The BBC reports on a new use for space hardware: training computers to count elephant populations from 370 miles overhead to keep them from hurtling into extinction:
The breakthrough could allow up to 5,000 sq km of elephant habitat to be surveyed on a single cloud-free day.
And all the laborious elephant counting is done via machine learning – a computer algorithm trained to identify elephants in a variety of backdrops.
“We just present examples to the algorithm and tell it, ‘This is an elephant, this is not an elephant,'”Dr Olga Isupova, from the University of Bath, said.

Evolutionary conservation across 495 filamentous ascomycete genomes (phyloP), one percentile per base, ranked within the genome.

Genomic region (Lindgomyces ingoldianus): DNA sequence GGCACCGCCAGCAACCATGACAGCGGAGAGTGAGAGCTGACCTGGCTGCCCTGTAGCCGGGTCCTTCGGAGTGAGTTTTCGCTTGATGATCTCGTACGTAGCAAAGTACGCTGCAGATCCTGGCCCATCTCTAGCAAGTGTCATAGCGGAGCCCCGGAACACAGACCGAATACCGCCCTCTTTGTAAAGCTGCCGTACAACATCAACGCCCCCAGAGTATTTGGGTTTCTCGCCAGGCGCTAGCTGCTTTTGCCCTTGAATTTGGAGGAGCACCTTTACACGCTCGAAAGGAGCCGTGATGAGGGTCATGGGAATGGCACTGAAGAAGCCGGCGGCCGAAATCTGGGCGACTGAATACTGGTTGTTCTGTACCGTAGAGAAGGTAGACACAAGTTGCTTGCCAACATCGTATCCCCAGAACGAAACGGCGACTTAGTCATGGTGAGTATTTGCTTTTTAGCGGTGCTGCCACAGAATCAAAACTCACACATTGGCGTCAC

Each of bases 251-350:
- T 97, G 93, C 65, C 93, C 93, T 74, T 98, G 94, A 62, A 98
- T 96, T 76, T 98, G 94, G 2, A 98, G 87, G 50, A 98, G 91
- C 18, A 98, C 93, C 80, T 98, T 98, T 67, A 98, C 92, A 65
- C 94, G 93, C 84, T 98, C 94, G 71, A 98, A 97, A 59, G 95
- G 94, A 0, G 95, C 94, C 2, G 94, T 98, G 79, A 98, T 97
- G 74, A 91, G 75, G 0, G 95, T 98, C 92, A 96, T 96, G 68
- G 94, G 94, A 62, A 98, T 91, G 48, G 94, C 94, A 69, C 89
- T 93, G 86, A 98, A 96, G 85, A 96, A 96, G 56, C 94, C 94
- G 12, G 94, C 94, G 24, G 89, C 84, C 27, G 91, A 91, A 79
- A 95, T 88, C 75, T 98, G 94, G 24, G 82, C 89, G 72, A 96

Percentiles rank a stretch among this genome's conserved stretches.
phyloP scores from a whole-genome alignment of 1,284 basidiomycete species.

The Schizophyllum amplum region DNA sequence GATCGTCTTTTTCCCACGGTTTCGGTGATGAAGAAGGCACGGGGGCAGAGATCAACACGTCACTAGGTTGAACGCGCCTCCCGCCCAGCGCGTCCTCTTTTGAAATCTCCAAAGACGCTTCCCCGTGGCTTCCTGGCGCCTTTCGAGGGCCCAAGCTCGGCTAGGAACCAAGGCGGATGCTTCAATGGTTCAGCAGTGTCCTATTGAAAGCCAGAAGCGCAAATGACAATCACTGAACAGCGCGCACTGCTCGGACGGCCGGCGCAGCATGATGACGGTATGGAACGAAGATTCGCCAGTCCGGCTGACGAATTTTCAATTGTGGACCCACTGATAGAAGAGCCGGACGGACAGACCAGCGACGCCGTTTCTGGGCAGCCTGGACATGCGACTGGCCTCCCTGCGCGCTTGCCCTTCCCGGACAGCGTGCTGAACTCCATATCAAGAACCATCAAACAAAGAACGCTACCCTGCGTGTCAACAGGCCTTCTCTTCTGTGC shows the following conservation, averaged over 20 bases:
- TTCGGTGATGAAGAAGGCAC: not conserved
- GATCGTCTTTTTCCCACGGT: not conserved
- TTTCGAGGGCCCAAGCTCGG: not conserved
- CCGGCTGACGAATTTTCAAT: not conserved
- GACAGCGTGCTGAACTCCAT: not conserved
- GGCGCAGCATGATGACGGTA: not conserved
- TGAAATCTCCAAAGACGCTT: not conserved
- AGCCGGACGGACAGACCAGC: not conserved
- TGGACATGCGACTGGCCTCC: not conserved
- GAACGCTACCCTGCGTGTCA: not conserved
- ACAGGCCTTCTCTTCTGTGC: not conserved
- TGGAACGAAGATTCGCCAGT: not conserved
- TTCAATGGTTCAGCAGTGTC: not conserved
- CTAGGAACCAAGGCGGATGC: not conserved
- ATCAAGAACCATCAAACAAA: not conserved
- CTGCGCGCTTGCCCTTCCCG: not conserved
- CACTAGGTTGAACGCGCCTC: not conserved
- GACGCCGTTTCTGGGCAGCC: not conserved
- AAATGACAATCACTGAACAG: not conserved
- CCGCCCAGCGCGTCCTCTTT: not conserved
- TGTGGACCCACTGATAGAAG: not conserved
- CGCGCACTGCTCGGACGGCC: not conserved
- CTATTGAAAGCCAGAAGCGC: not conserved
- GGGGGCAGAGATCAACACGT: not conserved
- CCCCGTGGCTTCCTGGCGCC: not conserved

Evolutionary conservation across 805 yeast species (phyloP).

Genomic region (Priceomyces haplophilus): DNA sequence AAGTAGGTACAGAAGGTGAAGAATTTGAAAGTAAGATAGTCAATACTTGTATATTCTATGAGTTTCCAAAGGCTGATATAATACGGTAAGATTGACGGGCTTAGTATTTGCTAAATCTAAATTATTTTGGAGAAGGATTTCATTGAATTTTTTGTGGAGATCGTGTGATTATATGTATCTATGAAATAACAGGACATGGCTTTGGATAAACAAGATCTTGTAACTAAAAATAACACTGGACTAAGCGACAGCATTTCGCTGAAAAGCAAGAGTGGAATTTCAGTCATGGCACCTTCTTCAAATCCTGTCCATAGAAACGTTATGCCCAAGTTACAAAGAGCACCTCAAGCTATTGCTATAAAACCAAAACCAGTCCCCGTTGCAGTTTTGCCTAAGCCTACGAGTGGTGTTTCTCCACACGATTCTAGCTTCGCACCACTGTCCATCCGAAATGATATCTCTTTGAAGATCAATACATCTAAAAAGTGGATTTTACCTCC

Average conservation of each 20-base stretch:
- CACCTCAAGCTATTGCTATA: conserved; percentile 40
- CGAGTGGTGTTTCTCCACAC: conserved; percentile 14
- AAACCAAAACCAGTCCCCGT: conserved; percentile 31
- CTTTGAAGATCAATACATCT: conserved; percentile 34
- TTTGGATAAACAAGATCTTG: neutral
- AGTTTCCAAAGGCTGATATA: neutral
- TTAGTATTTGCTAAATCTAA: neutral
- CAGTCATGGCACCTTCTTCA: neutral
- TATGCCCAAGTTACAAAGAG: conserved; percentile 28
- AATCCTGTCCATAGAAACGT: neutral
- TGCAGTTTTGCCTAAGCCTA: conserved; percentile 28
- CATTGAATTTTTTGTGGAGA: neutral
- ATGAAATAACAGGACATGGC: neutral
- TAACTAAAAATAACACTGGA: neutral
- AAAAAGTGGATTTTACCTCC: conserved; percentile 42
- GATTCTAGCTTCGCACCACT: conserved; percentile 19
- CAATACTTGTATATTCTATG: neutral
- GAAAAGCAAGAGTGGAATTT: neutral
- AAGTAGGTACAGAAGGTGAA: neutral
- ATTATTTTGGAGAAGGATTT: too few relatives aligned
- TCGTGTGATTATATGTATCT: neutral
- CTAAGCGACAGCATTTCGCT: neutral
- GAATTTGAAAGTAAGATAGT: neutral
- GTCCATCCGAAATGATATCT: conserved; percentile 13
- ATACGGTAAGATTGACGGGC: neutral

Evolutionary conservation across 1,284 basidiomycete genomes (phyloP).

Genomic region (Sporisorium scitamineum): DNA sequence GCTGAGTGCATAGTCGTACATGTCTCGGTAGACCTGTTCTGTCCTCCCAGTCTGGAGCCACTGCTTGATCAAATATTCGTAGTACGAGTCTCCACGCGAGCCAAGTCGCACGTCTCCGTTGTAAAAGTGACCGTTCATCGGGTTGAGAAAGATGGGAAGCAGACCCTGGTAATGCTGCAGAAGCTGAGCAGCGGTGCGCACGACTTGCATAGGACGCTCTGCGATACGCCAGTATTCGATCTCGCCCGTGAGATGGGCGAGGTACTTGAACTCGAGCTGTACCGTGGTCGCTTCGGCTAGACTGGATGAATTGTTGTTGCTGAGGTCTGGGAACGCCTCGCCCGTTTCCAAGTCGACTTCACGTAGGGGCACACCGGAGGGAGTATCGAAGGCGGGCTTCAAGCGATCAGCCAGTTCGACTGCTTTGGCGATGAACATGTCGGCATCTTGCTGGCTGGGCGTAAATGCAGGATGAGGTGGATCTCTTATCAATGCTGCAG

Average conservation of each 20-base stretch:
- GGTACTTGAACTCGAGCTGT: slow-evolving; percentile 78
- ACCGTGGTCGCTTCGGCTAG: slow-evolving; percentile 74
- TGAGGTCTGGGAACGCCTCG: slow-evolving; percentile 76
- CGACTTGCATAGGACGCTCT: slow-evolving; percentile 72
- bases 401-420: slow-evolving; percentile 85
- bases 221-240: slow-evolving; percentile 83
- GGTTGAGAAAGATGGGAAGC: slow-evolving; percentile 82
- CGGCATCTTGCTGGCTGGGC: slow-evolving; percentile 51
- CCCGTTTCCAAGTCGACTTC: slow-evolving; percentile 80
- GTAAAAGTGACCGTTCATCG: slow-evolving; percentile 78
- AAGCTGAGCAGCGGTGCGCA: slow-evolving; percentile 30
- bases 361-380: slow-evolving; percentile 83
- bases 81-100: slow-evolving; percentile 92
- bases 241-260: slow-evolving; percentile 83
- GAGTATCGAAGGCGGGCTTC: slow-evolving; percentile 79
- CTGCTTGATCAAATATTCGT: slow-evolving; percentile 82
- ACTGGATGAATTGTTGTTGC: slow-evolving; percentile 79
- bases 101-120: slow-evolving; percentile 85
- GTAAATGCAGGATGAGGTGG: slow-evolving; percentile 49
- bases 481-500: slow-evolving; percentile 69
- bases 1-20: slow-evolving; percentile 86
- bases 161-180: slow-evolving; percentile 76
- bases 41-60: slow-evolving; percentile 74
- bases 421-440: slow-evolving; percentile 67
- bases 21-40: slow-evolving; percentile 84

“By doing this, we can train the machine to recognise small details that we wouldn’t be able to pick up with the naked eye.”
Conservationists will have to pay for access to commercial satellites and the images they capture.
But this approach could vastly improve the monitoring of threatened elephant populations in habitats that span international borders, where it can be difficult to obtain permission for aircraft surveys.